Rome: The mysterious death of a brilliant young Italian doctor has taken a dark new twist with claims that he was murdered by the Sicilian mafia.
Attilio Manca, 34, was found dead at his home in Viterbo, central Italy, in 2004, supposedly of a heroin overdose.
Monica Mileti, his friend, was convicted of administering the dose and jailed for five years. But this week an appeals court in Rome acquitted her of any involvement in the urologist’s death. Suspicions have turned instead to Cosa Nostra, Sicily’s mafia network.
Attilio Manca, 34, was found dead at his home in 2004. He had previously treated a mafioso boss in hinding.Credit:Antimafiaduemila.com
Fabio Repici, a lawyer representing the victim’s parents, said they had always suspected their son was murdered.
Several pentiti – mafia informers – claimed Dr Manca, originally from Sicily, had been compelled to travel to Marseille months before his death to treat Bernardo Provenzano, a notorious Cosa Nostra chief, who was in hiding and suffering from prostate cancer.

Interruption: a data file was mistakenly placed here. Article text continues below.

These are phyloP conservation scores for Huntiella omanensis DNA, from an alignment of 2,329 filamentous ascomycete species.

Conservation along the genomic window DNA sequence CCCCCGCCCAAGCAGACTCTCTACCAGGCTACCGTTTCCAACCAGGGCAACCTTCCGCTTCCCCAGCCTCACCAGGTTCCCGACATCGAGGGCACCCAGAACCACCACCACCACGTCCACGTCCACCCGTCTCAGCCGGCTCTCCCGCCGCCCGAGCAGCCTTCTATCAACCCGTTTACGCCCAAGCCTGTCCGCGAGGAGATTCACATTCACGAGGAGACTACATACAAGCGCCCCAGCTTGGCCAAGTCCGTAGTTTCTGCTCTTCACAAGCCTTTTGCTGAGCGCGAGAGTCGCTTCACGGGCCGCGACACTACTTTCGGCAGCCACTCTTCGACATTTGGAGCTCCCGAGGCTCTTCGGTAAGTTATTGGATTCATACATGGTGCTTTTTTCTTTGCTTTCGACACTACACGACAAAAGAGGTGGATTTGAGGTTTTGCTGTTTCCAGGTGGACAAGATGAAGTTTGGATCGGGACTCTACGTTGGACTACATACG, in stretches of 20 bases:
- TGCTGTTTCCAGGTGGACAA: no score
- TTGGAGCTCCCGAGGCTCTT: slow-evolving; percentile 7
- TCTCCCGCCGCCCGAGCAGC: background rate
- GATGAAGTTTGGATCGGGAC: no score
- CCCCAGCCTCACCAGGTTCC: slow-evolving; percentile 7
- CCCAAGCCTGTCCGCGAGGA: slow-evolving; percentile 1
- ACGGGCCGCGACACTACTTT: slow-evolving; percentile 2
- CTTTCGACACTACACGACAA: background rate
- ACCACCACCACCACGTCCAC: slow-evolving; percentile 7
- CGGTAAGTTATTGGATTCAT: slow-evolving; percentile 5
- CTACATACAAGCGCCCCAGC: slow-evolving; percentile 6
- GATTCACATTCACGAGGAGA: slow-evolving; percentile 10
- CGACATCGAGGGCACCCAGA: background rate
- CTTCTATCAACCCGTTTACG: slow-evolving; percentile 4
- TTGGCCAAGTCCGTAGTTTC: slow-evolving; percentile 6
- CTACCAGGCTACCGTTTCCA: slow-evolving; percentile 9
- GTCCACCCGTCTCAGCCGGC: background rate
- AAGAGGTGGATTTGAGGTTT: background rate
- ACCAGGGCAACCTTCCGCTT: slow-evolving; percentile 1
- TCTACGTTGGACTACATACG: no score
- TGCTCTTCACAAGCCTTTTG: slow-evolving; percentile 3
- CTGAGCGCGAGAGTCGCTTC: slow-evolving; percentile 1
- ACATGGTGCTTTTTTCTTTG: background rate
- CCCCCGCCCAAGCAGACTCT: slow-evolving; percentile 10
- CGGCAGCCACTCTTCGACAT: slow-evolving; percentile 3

“Bernie the Tractor” – so called for his propensity to mow down rivals, evaded capture for a record 43 years before his arrest in 2006. He died in 2016 in a prison hospital, aged 83. Five informers reportedly told judicial authorities the doctor was murdered to keep secret Provenzano’s whereabouts.
There were inconsistencies in the overdose theory – Dr Manca was left-handed, yet needle marks were found in his left arm. Nor were there any fingerprints found on the syringes that delivered the fatal overdose.
Giulia Sarti, an Italian MP on the parliamentary justice commission, which scrutinised the case, said: “The whole overdose theory is false and has now collapsed. Attilio Manca was never drugged or committed suicide; he was a victim of the mafia.”
Angela Manca, the victim’s mother, told Corriere della Sera newspaper: “We want truth and justice. We can’t allow the memory of my son to be besmirched in such a horrible way.”
Provenzano was born in Corleone, the Sicilian town synonymous with Cosa Nostra which gave its name to the fictional family in the Godfather films.
While on the run, he avoided communicating by phone, sending out “pizzini” – tiny handwritten notes to his lieutenants and collaborators.
The Telegraph, London
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